The twin cities of Champaign and Urbana, IL, are home to the University of Illinois and Parkland College. There are several interesting things in the area to see. We decided to go there to visit the Staerkel Planetarium (2400 W. Bradley Ave. in Champaign; www.parkland.edu/planetarium ) on the Parkland College campus. The planetarium is open year round on Friday and Saturday evenings. It is the second largest planetarium in Illinois. One of the most popular programs, Prairie Skies, delivers a live tour of the wonders of the night sky, accompanied by some of the legendary stories of the ancient sky. Unfortunately, the planetarium was closed for this summer (2010), but there were some other things in the area that we wanted to see.
The Orpheum Childrens Science Museum (346 N. Neil St., Champaign; www.orpheum.science.museum or www.m-crossroads.org/orpheum ) is housed in the 1914 Orpheum Theater. It features more than twenty interactive science exhibits. I will have to admit that having visited other childrens science museums, there is more childrens than science in this one. The animalsturtles, bearded dragon lizards, snakes, a huge tarantula, and an aquarium of Madagascar hissing cockroachesare few but interesting, and our son Jeremy liked the display of Star Wars paraphernalia made out of Legos (including a life sized Darth Maul head), but basically it doesnt have much that would hold the attention of a child over seven. The outside courtyard has a Dino Dig area, and I noticed that the ages given on the dinosaur pictures include millions and millions of years, as is typical of public science museums.
The Champaign Prairie Farm (2202 W. Kirby Ave., Champaign; www.champaignparkdistrict.com ) is located in Centennial Park. This was not what we expected. There are traditional farm animals, such as sheep, goats, pigs, horses, cows, chickens, turkeys, and peafowl, along with a duck pond. The Central Illinois Travel Host magazine said, A replica of a turn-of-the-century farm complete with barns, farmhouse, pond, pasture, and flower garden. However, there is nothing historical here, and everything seems geared again toward small childrenwhich is all right, but there is not much here for older children.
The Spurlock Museum (600 S. Gregory, Urbana; www.spurlock.illinois.edu or www.spurlock.uiuc.edu ) is a different matter. Though this free museum is small, it is much on the order of the Oriental Institute in Chicago. There are separate displays devoted to American Indian cultures, Ancient Mediterranean cultures (Greek and Roman), Asian cultures, European cultures (mostly medieval), African cultures, and Middle Eastern cultures. The purpose is to explore the lives of people from six continents through the exploration of their food, clothing, shelter, communications, technology, conflict, art, religion, and ethics. There are suits of armor, a life sized tipi, and the 2,000 year old mummy of a Egyptian child. There are no hand-on exhibits, but you can do a scavenger hunt. My only complaints are the anatomically correct nude male statues and the politically correct B.C.E. and C.E. dates.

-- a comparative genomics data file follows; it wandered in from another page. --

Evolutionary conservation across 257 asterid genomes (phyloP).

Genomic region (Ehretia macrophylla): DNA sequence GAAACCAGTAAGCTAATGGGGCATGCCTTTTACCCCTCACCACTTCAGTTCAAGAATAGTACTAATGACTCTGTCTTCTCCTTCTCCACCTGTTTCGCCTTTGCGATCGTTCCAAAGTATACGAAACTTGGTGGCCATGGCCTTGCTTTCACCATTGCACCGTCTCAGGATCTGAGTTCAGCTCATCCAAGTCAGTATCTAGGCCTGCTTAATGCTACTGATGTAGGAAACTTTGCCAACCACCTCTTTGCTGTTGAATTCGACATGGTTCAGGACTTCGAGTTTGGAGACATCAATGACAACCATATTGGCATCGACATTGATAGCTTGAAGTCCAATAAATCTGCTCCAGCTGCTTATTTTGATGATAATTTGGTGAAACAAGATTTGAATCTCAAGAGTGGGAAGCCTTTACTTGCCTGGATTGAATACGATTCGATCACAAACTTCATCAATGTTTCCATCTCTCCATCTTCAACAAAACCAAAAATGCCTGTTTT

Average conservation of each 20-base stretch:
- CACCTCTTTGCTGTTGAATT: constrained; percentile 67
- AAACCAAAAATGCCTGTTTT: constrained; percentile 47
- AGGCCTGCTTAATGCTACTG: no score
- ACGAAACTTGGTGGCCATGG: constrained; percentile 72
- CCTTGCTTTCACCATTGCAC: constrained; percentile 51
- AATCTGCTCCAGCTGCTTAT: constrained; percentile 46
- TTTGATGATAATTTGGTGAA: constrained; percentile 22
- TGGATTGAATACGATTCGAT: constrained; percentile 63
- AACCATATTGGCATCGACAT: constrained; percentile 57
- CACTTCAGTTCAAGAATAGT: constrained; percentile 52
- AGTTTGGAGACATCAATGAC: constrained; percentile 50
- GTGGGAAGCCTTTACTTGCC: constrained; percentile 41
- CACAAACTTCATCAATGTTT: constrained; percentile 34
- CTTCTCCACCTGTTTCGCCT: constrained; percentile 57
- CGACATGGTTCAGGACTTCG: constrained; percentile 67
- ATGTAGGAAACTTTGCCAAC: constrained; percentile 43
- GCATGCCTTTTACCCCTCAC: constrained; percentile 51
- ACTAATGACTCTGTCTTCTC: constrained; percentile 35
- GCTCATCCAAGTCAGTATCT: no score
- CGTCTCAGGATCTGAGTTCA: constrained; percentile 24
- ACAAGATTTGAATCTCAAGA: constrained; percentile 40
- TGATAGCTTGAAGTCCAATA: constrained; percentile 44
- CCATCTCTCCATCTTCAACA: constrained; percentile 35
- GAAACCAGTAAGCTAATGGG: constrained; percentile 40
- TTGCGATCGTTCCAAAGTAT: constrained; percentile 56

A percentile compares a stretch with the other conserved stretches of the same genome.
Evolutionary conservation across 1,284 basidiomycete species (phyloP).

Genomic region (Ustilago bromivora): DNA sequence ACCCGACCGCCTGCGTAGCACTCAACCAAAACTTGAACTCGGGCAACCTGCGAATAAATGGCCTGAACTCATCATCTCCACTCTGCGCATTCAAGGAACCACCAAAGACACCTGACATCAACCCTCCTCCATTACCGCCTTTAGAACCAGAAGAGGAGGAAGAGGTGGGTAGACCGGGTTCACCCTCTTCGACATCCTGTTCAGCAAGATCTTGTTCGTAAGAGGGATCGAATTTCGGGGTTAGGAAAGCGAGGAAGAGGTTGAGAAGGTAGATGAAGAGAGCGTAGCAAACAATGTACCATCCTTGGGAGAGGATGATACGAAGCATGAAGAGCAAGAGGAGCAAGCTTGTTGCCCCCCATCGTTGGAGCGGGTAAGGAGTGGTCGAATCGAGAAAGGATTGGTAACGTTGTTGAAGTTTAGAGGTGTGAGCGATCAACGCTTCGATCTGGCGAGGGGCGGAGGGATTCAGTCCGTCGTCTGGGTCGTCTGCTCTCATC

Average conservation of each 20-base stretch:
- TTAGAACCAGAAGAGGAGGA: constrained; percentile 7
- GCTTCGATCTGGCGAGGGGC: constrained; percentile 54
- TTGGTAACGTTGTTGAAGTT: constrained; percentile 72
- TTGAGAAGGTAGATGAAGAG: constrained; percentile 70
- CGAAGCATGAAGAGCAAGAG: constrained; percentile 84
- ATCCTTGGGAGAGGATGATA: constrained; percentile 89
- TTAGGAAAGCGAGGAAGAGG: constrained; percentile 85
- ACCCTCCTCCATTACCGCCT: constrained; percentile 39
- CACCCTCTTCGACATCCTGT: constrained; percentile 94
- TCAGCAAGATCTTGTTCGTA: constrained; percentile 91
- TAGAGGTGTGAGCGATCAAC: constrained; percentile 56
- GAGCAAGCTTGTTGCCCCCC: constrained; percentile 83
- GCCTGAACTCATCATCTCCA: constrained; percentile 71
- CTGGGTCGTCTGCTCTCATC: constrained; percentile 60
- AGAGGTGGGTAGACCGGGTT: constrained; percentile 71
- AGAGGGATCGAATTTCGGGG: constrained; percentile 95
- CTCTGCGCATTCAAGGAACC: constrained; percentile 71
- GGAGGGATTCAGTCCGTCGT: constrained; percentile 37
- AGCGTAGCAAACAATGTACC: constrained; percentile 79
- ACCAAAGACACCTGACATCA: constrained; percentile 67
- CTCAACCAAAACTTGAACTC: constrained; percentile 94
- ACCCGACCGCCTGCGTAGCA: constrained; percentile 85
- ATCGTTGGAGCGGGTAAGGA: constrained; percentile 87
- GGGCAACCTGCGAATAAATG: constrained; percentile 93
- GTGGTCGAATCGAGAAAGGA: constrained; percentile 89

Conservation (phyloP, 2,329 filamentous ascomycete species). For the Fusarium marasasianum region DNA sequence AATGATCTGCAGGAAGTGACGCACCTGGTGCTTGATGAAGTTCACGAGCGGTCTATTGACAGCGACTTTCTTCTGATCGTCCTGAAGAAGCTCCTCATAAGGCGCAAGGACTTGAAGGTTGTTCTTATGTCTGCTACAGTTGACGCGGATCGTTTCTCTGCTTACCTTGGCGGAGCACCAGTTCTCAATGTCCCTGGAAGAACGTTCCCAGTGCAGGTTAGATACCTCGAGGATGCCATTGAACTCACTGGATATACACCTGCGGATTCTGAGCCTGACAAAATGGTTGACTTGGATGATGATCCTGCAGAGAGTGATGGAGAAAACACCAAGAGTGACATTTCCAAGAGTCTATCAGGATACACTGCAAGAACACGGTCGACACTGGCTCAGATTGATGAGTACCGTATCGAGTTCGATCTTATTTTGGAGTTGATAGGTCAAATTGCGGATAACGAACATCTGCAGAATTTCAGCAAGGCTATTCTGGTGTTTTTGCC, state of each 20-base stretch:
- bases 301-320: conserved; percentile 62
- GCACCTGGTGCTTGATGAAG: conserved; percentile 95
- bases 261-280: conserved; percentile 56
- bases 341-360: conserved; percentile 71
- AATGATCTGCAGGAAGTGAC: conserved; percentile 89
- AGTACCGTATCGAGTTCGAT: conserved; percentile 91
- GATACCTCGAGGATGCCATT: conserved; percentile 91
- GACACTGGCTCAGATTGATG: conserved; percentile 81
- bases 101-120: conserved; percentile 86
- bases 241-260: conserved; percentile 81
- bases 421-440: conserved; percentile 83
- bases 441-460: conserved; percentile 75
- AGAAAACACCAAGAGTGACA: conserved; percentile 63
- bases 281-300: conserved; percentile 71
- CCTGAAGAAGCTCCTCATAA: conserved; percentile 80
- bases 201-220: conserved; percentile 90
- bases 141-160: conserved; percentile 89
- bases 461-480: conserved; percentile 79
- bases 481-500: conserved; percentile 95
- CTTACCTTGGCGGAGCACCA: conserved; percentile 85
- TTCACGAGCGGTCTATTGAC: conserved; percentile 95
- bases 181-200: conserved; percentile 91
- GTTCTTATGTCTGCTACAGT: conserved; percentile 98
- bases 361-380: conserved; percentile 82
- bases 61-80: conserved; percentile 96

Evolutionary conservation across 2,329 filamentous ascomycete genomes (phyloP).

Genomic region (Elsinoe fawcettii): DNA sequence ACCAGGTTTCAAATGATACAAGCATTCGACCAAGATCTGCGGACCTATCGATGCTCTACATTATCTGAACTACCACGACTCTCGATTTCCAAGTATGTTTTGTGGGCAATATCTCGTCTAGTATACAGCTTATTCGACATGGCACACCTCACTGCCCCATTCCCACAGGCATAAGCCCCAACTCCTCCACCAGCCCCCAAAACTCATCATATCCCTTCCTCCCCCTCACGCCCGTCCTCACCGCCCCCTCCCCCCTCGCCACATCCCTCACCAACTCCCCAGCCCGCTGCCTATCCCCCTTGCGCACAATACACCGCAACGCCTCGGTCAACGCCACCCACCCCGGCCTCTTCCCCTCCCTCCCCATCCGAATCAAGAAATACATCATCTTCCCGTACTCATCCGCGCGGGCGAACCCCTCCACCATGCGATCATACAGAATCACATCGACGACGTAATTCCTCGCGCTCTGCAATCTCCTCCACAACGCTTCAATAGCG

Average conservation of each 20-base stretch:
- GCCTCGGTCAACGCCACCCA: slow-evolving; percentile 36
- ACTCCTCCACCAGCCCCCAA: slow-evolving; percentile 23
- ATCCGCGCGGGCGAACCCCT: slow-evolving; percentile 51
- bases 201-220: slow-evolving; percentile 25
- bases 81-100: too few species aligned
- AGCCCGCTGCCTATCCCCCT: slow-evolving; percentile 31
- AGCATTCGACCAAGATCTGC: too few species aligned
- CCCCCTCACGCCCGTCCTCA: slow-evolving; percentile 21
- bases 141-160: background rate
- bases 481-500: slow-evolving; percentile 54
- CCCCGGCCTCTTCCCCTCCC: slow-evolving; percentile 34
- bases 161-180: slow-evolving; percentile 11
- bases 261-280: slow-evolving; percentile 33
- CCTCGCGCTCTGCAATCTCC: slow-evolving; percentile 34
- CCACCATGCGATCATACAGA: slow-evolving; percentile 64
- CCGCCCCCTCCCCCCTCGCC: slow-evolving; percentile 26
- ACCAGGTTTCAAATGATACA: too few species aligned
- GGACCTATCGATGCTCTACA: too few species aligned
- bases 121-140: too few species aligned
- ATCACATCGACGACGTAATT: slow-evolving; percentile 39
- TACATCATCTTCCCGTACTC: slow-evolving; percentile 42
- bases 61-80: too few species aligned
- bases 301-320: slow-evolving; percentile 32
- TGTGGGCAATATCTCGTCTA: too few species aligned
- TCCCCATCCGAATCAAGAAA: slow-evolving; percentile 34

The University of Illinois Arboretum and Japan House(1700/2000 S. Lincoln Ave. and Florida Ave., Urbana; http://arboretum.illinois.edu and http://japanhouse.art.uiuc.ede ) is a living laboratory, including plant collections and facilities that support the teaching, research, and public service programs of several units of the University. The different gardens include All American Selection Trial Gardens, the Welcome Gardens, he Idea Garden, and the Japanese Tea and Dry Gardens. The Japan House offers the public an opportunity to learn about traditional Japanese culture through tours, tea ceremonies, and other special events. We did not get out and walk through the Arboretum because we did not have the time, but we did drive around it.
Allerton Park (515 Old Timber Rd., Monticello; www.allerton.illinois.edu ) is the former estate of Robert Allerton, who made his fortune in the late 1800s through farming, banking, and the Chicago stockyards. After building an English style manor house in 1900, he traveled the world buying outdoor sculptures for his gardens and woods, including The Centaur by Paris sculptor Bourdelle, and The Sun Singer by Swedish sculptor Carl Milles. The century old manor house is not open to the public, but one can drive around the woods or walk the trails and see the sculptures and gardens.
Since we could stay only parts of two days, there were several other things that we did not get to seebut we are close enough to go back and catch them later. They include:
Champaign County Courthouse, 101 E. Main, Urbana (changing exhibits)
Champaign County Historical Museum at the Cattle Bank, 102 E. University Ave., Champaign
Early American Museum, IL Hwy. 47 N., Mahomet
John Philip Sousa Library and Museum, 1103 S. 6th St., Champaign
Krannert Art Museum, 500 E. Peabody Dr., Champaign
Chanute Air Museum, 1101 Pacesetter Dr., Rantoul
Parkland Art Gallery, 2400 W. Bradley Ave., Champaign
Anita Purves Nature Center, 1505 N. Broadway, Urbana
Hardys Reindeer Ranch, 1356 CR 2900 N, Rantoul
Mabery Gelvin Botanical Garden, IL Hwy. 47 N., Mahomet
Wandell Sculpture Garden in Meadowbrook Park, Windsor Rd. and Race St., Urbana